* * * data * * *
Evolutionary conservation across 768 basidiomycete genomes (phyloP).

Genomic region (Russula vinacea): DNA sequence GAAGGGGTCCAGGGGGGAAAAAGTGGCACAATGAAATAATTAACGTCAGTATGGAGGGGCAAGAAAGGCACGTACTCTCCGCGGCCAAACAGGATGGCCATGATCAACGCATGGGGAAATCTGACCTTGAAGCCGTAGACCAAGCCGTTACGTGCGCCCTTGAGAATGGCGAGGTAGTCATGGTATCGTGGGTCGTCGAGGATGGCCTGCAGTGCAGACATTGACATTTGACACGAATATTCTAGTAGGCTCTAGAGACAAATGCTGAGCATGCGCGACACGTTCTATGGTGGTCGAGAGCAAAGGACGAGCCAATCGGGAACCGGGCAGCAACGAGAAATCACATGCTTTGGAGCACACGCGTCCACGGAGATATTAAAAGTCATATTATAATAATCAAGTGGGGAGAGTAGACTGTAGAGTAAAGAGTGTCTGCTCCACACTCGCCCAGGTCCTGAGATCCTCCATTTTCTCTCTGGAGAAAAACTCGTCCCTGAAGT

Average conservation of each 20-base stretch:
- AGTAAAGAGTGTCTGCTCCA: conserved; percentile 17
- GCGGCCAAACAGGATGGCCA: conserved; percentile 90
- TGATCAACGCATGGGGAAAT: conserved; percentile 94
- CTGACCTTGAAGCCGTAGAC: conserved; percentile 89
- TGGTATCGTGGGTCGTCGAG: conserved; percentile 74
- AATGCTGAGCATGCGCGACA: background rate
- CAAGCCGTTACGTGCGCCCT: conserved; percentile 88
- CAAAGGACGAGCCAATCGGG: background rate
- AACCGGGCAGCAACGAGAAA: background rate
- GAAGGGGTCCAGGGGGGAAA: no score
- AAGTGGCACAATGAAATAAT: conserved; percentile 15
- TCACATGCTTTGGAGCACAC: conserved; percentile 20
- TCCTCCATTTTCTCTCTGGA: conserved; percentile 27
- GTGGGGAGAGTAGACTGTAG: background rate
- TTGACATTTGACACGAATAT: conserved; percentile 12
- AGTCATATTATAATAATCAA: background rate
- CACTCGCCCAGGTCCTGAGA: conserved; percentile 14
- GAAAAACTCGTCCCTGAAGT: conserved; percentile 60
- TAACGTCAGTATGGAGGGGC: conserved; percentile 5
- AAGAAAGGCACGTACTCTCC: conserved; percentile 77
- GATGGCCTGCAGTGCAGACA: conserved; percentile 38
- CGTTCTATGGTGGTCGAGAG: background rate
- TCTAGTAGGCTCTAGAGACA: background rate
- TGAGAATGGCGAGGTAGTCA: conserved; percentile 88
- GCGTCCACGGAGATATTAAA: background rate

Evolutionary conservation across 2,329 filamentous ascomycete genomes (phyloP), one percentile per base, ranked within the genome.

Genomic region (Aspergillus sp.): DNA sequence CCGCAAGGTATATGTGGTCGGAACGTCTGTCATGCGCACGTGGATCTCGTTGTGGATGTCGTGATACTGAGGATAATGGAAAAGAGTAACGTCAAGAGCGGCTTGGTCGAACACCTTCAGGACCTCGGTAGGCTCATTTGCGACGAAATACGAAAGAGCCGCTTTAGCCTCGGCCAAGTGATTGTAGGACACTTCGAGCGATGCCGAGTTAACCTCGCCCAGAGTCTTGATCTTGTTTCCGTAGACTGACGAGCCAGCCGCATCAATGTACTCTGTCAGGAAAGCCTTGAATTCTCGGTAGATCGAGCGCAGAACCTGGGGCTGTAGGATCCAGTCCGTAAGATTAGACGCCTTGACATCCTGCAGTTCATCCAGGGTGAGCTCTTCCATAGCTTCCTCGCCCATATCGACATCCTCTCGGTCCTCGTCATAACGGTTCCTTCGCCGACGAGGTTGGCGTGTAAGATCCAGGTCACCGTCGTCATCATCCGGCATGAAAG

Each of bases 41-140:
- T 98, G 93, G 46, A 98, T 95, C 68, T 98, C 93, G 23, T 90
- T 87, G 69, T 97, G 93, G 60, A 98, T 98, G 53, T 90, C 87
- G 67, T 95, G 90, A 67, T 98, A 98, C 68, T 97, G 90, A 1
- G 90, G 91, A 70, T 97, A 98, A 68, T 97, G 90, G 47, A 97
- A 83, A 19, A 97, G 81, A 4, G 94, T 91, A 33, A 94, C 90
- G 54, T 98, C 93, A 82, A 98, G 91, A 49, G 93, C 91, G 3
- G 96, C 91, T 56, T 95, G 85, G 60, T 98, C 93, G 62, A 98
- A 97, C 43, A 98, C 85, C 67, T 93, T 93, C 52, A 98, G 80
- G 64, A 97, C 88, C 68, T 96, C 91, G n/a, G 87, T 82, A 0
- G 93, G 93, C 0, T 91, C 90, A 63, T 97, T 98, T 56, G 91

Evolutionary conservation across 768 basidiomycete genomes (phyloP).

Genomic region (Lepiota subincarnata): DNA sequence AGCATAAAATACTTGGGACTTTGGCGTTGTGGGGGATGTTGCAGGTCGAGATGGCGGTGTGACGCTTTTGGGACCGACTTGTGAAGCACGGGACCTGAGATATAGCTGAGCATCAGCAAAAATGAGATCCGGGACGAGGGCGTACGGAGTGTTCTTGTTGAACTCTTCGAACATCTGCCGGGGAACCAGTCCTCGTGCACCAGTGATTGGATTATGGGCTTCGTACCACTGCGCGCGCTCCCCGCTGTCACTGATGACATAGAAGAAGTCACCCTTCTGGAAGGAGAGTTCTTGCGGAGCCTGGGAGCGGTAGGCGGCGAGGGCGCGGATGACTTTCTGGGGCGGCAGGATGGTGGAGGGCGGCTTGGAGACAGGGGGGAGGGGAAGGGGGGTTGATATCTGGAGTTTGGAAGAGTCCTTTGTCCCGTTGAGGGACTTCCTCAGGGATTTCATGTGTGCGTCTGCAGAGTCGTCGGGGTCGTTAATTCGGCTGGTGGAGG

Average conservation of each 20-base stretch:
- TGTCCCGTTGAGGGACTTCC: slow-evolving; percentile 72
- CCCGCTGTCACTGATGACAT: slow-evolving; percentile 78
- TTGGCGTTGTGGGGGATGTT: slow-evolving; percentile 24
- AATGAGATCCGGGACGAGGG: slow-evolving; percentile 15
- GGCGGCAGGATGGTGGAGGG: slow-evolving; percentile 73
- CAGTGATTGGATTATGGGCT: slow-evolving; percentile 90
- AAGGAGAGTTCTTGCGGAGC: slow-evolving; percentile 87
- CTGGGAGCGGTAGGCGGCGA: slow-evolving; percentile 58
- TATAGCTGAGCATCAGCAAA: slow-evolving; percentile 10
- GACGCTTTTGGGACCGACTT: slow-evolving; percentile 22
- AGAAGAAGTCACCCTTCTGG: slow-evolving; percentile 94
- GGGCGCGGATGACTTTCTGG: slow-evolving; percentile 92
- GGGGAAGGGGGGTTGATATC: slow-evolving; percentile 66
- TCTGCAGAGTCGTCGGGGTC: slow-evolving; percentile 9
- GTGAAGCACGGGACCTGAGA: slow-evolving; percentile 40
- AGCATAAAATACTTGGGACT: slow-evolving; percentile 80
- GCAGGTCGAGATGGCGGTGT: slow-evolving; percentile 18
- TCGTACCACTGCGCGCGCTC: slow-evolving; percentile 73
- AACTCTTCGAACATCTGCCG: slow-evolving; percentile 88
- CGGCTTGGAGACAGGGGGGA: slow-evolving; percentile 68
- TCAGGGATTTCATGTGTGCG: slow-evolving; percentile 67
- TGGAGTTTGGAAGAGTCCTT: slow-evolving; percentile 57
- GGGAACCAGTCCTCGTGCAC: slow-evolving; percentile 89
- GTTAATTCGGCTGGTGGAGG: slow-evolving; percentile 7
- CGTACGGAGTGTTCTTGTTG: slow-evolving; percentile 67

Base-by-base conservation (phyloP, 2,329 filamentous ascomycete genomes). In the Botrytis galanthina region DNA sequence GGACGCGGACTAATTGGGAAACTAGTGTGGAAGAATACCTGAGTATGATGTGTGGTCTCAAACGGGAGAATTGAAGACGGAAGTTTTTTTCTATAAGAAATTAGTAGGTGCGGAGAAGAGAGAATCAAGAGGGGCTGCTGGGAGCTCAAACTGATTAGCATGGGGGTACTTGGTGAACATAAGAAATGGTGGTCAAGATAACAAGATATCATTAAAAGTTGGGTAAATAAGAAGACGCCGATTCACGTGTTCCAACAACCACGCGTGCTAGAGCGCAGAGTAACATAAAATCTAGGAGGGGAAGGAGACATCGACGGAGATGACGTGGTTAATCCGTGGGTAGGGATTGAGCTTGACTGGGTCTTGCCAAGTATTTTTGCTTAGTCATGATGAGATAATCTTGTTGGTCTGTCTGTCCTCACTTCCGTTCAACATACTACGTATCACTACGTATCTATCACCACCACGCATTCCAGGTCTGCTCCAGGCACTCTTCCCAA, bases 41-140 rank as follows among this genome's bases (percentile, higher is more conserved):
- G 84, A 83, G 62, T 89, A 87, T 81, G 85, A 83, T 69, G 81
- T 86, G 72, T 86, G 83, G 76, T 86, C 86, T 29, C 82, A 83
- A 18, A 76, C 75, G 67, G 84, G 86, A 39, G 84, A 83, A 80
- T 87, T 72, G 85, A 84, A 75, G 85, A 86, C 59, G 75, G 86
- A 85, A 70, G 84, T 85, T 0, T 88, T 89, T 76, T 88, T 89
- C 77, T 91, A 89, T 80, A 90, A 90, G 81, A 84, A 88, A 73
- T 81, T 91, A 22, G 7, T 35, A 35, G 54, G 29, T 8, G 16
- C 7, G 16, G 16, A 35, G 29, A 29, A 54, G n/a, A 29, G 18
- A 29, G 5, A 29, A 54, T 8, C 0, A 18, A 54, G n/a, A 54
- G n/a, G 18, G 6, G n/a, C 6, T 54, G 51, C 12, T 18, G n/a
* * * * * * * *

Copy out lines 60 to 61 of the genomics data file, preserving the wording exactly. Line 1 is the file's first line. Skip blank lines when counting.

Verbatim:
- AGCATAAAATACTTGGGACT: slow-evolving; percentile 80
- GCAGGTCGAGATGGCGGTGT: slow-evolving; percentile 18